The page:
2. I had a great day shadowing with my 6th grader and found it didn’t stress me out nearly as much as when I shadowed my now freshman student. Some of the classes I was very much a part of the woodwork, which was fine, and others I had a little more involvement. My impressions of the teachers are excellent and that many of them have the patience needed for the job. Science class and Social Studies seemed crowded as far as space, not just number of students. There is not much room for the teacher to move around the tables, those huge binders falling on the floor etc. Mr. Mitchell leads a lively interactive class and I am glad to see that he brings history to current events. It is good that at this age they are becoming more involved in current events without scaring them too much (heck I’m scared!). I like that the teachers for the most part try to include all the kids in highlighting their work and participation, even the quieter ones or ones without the most professionally done poster or writing…great for a confidence boost. Another impression I had is also the age of some of the teachers. Made me feel old, but I think the kids relate well to that, also since many of them are having male teachers for the first time, it helps that they are really into what they do.

    I am sure that some of them are sad/disappointed about the work to rule vote since so many of them are so dedicated to their students. This will really affect these students since I heard several teachers talking to kids about coming back to the class with their lunch to work on assignments, finish a test or study with the teacher. These teachers work hard but in this economy and with so many people struggling to keep a job, find a job, pay ever rising costs of health ins/health care, I have less sympathy for their plight. Lots of us do not have unions to help protect our jobs. Grafton has amazing teachers but there are a few I know of who should retire or move on and because of union, it is a real challenge for administration, who admit they want them gone (unofficially, of course), to make that happen. There aren’t many jobs that you can underperform and get away with it and plenty of jobs, especially today, where you can work your @$$ off (as our teachers do) and still lose your job or be underpaid.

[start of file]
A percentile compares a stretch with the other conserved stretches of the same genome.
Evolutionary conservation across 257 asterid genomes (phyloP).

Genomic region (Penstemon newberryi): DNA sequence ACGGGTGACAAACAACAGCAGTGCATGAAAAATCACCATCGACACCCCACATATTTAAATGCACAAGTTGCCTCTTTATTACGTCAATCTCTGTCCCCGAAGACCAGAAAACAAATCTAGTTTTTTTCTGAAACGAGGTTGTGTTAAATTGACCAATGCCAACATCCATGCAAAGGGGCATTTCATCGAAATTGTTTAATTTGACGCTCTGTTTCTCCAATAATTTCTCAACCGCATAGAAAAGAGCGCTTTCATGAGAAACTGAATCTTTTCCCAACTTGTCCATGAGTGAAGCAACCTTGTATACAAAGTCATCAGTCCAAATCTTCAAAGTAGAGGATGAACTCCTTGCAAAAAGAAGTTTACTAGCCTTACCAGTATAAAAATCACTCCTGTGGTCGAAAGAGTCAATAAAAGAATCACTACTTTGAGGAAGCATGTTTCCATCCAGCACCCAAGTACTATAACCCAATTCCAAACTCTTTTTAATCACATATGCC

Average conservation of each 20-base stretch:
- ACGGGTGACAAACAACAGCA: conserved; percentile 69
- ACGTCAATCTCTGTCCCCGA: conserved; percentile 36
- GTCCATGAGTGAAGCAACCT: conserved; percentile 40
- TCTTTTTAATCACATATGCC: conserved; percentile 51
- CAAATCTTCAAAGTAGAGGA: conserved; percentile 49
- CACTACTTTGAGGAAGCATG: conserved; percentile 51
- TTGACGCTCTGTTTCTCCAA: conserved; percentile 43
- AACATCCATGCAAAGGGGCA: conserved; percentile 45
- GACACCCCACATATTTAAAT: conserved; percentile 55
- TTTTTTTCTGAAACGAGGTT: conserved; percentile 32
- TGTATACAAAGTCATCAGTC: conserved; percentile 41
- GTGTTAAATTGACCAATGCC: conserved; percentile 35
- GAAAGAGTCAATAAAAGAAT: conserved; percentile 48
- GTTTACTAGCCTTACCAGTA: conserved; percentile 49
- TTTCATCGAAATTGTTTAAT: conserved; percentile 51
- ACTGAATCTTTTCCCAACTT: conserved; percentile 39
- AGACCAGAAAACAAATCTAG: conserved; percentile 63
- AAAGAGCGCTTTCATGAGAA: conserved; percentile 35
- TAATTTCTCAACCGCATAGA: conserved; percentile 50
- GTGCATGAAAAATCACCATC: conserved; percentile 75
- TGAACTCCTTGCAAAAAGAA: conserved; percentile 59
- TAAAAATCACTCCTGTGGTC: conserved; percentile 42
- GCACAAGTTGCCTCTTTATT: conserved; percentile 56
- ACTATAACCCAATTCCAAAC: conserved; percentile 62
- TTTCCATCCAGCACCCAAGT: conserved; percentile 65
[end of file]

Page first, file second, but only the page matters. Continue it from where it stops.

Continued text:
My big question is WHY WERE THE NEGOTIATIONS BEEN SUSPENDED? Is it true that the teachers suspended talks?

  3. Science was definitely a crowded classroom — I had to keep moving my knees so the kids at the desk in front of the parents could push their chairs back.

    Just as problematic, I thought, are the lockers in the classrooms. A student came in mid-class during Social Studies to get something out of her locker and while she seemed to be trying to be as quiet as possible, it was still an interruption and the kids near the locker had to move aside so she could access it!

    I’m at the point where I don’t even want to know age anymore. One of my reporters pointed out during the World Series last year that she had just BEEN BORN when the ball went through Buckner’s legs! (We won’t even go into the culture shock of the college intern noting that she was born the year I graduated BU.)

Leave a Reply

Fill in your details below or click an icon to log in:

WordPress.com Logo

You are commenting using your WordPress.com account. Log Out / Change )

Twitter picture

You are commenting using your Twitter account. Log Out / Change )

Facebook photo

You are commenting using your Facebook account. Log Out / Change )

Google+ photo

You are commenting using your Google+ account. Log Out / Change )

Connecting to %s